In short, local politicians and officials ensured that €58m allocated for the accommodation of Travellers was left unspent.
It might be comforting to think this kind of behaviour is reserved for petty local councillors.
Pavee Point, the Travellers’ action group, published a report on the years of austerity imposed when the State took on the private debts of the bankers.
Over the period 2008-2013, government spending covering all of us was cut by 4.3pc.
The spending on Traveller health was cut by 82pc.
Accommodation spending by 64pc.
FAS, the training board, had its allocation for Travellers cut by 60pc.
The third level of settled community aggression is political.
The clearest expression of this came in Peter Casey’s run for the presidency in 2018. His campaign was weak (his most impressive innovation was a video of himself smacking golf balls into the sea). He was at 2pc in the polls.
Then he decided to “start a conversation” about Travellers. He got 23pc of the vote.
Michael D Higgins won with 55pc.
With a massive 342,727 votes, Casey saw himself as the coming man. He immediately announced he was “becoming a Fianna Fáil TD with a view to becoming Taoiseach”.
He stood in the 2020 general election and ended up 11th of 13 candidates.
Certain types of people liked him, but only when he “had a conversation” about Travellers.
Politicians of a certain kind had it emphasised for them — the cheapest route to drawing a certain kind of support was to start a certain kind of “conversation” about Travellers.
Every Traveller, of course, is expected to bear responsibility for the actions of every other Traveller.
What any Traveller does today is deemed to be what every Traveller might do tomorrow.
When the Kinahans kill a Hutch, or vice versa, swarms of Travellers don’t block streets in Dublin’s inner city, demanding the residents explain why they’ve let this happen.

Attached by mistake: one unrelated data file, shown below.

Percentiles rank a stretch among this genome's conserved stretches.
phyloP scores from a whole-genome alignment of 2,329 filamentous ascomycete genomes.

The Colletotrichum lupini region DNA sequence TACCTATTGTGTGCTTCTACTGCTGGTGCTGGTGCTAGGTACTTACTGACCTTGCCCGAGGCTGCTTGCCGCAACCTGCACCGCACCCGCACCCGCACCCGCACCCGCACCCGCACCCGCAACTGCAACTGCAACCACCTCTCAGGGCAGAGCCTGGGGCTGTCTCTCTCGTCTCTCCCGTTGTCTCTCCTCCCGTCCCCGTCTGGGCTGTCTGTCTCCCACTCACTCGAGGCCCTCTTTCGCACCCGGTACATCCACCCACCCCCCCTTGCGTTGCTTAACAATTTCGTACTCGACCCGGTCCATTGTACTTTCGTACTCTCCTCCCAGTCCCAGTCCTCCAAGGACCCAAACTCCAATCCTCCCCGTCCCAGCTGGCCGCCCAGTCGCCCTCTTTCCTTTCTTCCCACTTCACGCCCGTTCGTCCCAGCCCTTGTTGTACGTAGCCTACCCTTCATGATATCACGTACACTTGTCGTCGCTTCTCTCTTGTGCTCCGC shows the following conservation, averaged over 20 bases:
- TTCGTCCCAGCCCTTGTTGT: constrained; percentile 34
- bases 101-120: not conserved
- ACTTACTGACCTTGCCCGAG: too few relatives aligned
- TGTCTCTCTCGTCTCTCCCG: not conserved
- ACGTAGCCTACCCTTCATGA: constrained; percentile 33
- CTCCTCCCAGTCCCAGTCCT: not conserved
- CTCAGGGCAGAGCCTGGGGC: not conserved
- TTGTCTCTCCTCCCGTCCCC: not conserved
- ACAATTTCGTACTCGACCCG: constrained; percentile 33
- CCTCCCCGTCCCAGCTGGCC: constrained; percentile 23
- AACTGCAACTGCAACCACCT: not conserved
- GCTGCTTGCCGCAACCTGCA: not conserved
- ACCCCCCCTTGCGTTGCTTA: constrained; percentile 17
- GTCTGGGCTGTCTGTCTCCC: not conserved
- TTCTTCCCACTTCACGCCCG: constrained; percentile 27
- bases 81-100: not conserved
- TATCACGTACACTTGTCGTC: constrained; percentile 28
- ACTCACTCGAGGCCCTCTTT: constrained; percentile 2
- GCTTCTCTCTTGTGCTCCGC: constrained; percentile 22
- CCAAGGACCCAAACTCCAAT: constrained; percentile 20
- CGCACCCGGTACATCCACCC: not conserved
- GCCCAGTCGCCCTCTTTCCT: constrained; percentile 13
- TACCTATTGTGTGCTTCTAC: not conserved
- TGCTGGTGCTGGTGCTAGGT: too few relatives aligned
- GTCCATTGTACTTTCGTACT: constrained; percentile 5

When GAA fans coming from Croke Park piss in people’s gardens, no one demands an apology from John Kiely.
But if a Traveller in Galway so much as farts in an over-energetic manner, Travellers in Roscommon better have an explanation ready, along with an apology.
Nobody’s mental health could remain unaffected by the persistent, systematic denigration that Travellers are subjected to by random settled people, by ambitious politicians
looking for “a conversation” and by the manipulation of budgets to undercut hope.
Pavee Point: “There is a high rate of mental health illness and suicide within the community, with suicide the cause of 11pc of all Traveller deaths.”
The suicide rate for Traveller women is six times higher than settled women and is seven times higher for Traveller men. There have been child suicides.
We are not equal — Travellers and the settled people.
We of the settled community vastly outnumber them.
Our legitimacy as humans is not constantly under attack. Politicians fear our displeasure.
Bigotry against Travellers is tolerated while other traditional aggressions have been ruled unacceptable.
This won’t be fixed by Travellers alone — they haven’t the clout. It won’t be fixed by politicians, they haven’t the courage.
Until 1990, men could legally rape their wives, and when men beat their wives, guards and judges looked the other way — what happened within a marriage was considered nobody else’s business.
Before the killing of Declan Flynn, in 1982, when anger flared as the killers walked free, the law wasn’t too pushed about the murder of gay men.
Women and gays organised and put on pressure and things changed.
They needed the support of the wider community to do it.